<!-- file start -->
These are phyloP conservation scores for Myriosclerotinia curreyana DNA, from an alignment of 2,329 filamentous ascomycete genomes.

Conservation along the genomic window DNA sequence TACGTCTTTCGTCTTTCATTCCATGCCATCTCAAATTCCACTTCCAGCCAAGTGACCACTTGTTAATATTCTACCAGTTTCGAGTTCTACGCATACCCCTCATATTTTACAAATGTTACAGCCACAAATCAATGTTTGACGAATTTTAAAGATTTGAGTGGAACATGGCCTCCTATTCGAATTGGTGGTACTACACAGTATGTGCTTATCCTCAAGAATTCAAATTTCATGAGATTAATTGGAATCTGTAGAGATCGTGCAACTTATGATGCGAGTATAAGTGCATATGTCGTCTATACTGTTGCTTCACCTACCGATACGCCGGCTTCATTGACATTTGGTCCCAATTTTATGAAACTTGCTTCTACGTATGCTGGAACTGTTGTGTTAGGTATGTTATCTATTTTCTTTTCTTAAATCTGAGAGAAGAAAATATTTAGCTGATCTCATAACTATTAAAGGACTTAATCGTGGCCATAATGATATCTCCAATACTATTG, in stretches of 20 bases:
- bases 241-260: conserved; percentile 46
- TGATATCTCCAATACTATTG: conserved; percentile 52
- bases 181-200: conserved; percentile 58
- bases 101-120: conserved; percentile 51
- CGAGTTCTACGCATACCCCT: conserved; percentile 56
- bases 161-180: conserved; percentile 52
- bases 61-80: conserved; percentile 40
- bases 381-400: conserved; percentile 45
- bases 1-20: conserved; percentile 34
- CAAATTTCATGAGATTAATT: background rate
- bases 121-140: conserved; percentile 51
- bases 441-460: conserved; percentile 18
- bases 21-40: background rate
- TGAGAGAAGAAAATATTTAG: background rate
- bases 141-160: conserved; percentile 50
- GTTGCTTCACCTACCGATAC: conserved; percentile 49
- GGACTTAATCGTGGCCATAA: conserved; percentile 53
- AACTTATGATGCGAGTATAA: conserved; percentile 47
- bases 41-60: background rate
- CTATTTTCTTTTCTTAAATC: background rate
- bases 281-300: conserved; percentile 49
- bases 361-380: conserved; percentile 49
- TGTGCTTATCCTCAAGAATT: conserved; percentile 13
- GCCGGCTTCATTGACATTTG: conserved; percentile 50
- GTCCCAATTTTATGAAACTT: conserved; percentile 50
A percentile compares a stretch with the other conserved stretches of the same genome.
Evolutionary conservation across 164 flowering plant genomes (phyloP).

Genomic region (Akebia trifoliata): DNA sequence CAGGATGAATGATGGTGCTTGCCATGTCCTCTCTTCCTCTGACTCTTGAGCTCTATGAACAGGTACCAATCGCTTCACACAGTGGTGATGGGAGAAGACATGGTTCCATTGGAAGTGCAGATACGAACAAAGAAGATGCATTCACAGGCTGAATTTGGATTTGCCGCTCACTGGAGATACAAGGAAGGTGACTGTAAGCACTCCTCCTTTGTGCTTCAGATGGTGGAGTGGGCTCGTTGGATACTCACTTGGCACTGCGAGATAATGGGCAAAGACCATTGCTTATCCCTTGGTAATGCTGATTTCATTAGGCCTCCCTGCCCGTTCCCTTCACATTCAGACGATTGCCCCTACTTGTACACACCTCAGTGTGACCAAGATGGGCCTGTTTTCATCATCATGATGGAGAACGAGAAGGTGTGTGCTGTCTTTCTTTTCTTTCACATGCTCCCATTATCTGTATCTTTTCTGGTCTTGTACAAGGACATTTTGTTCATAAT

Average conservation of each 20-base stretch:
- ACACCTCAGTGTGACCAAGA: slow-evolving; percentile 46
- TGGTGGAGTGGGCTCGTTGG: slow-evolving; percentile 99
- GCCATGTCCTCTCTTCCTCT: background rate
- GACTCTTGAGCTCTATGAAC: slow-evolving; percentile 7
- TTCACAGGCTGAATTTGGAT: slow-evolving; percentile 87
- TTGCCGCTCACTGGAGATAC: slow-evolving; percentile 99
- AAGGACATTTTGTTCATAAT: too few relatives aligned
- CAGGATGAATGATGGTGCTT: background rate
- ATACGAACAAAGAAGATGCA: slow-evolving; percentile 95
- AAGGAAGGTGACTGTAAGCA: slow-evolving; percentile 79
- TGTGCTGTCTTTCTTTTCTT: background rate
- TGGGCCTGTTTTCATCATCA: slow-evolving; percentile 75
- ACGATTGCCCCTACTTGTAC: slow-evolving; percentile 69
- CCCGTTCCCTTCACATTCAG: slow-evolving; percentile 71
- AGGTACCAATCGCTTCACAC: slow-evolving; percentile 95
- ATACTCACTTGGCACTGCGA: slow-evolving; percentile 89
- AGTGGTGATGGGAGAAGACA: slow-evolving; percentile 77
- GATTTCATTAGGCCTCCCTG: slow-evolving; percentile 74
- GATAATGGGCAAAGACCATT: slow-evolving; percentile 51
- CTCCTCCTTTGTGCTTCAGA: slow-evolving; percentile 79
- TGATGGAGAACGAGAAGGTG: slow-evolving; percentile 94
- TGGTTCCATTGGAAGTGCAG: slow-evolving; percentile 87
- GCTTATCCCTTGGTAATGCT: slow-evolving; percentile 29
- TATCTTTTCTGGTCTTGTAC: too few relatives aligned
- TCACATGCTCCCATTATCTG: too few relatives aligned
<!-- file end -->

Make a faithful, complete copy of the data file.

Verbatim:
These are phyloP conservation scores for Myriosclerotinia curreyana DNA, from an alignment of 2,329 filamentous ascomycete genomes.

Conservation along the genomic window DNA sequence TACGTCTTTCGTCTTTCATTCCATGCCATCTCAAATTCCACTTCCAGCCAAGTGACCACTTGTTAATATTCTACCAGTTTCGAGTTCTACGCATACCCCTCATATTTTACAAATGTTACAGCCACAAATCAATGTTTGACGAATTTTAAAGATTTGAGTGGAACATGGCCTCCTATTCGAATTGGTGGTACTACACAGTATGTGCTTATCCTCAAGAATTCAAATTTCATGAGATTAATTGGAATCTGTAGAGATCGTGCAACTTATGATGCGAGTATAAGTGCATATGTCGTCTATACTGTTGCTTCACCTACCGATACGCCGGCTTCATTGACATTTGGTCCCAATTTTATGAAACTTGCTTCTACGTATGCTGGAACTGTTGTGTTAGGTATGTTATCTATTTTCTTTTCTTAAATCTGAGAGAAGAAAATATTTAGCTGATCTCATAACTATTAAAGGACTTAATCGTGGCCATAATGATATCTCCAATACTATTG, in stretches of 20 bases:
- bases 241-260: conserved; percentile 46
- TGATATCTCCAATACTATTG: conserved; percentile 52
- bases 181-200: conserved; percentile 58
- bases 101-120: conserved; percentile 51
- CGAGTTCTACGCATACCCCT: conserved; percentile 56
- bases 161-180: conserved; percentile 52
- bases 61-80: conserved; percentile 40
- bases 381-400: conserved; percentile 45
- bases 1-20: conserved; percentile 34
- CAAATTTCATGAGATTAATT: background rate
- bases 121-140: conserved; percentile 51
- bases 441-460: conserved; percentile 18
- bases 21-40: background rate
- TGAGAGAAGAAAATATTTAG: background rate
- bases 141-160: conserved; percentile 50
- GTTGCTTCACCTACCGATAC: conserved; percentile 49
- GGACTTAATCGTGGCCATAA: conserved; percentile 53
- AACTTATGATGCGAGTATAA: conserved; percentile 47
- bases 41-60: background rate
- CTATTTTCTTTTCTTAAATC: background rate
- bases 281-300: conserved; percentile 49
- bases 361-380: conserved; percentile 49
- TGTGCTTATCCTCAAGAATT: conserved; percentile 13
- GCCGGCTTCATTGACATTTG: conserved; percentile 50
- GTCCCAATTTTATGAAACTT: conserved; percentile 50
A percentile compares a stretch with the other conserved stretches of the same genome.
Evolutionary conservation across 164 flowering plant genomes (phyloP).

Genomic region (Akebia trifoliata): DNA sequence CAGGATGAATGATGGTGCTTGCCATGTCCTCTCTTCCTCTGACTCTTGAGCTCTATGAACAGGTACCAATCGCTTCACACAGTGGTGATGGGAGAAGACATGGTTCCATTGGAAGTGCAGATACGAACAAAGAAGATGCATTCACAGGCTGAATTTGGATTTGCCGCTCACTGGAGATACAAGGAAGGTGACTGTAAGCACTCCTCCTTTGTGCTTCAGATGGTGGAGTGGGCTCGTTGGATACTCACTTGGCACTGCGAGATAATGGGCAAAGACCATTGCTTATCCCTTGGTAATGCTGATTTCATTAGGCCTCCCTGCCCGTTCCCTTCACATTCAGACGATTGCCCCTACTTGTACACACCTCAGTGTGACCAAGATGGGCCTGTTTTCATCATCATGATGGAGAACGAGAAGGTGTGTGCTGTCTTTCTTTTCTTTCACATGCTCCCATTATCTGTATCTTTTCTGGTCTTGTACAAGGACATTTTGTTCATAAT

Average conservation of each 20-base stretch:
- ACACCTCAGTGTGACCAAGA: slow-evolving; percentile 46
- TGGTGGAGTGGGCTCGTTGG: slow-evolving; percentile 99
- GCCATGTCCTCTCTTCCTCT: background rate
- GACTCTTGAGCTCTATGAAC: slow-evolving; percentile 7
- TTCACAGGCTGAATTTGGAT: slow-evolving; percentile 87
- TTGCCGCTCACTGGAGATAC: slow-evolving; percentile 99
- AAGGACATTTTGTTCATAAT: too few relatives aligned
- CAGGATGAATGATGGTGCTT: background rate
- ATACGAACAAAGAAGATGCA: slow-evolving; percentile 95
- AAGGAAGGTGACTGTAAGCA: slow-evolving; percentile 79
- TGTGCTGTCTTTCTTTTCTT: background rate
- TGGGCCTGTTTTCATCATCA: slow-evolving; percentile 75
- ACGATTGCCCCTACTTGTAC: slow-evolving; percentile 69
- CCCGTTCCCTTCACATTCAG: slow-evolving; percentile 71
- AGGTACCAATCGCTTCACAC: slow-evolving; percentile 95
- ATACTCACTTGGCACTGCGA: slow-evolving; percentile 89
- AGTGGTGATGGGAGAAGACA: slow-evolving; percentile 77
- GATTTCATTAGGCCTCCCTG: slow-evolving; percentile 74
- GATAATGGGCAAAGACCATT: slow-evolving; percentile 51
- CTCCTCCTTTGTGCTTCAGA: slow-evolving; percentile 79
- TGATGGAGAACGAGAAGGTG: slow-evolving; percentile 94
- TGGTTCCATTGGAAGTGCAG: slow-evolving; percentile 87
- GCTTATCCCTTGGTAATGCT: slow-evolving; percentile 29
- TATCTTTTCTGGTCTTGTAC: too few relatives aligned
- TCACATGCTCCCATTATCTG: too few relatives aligned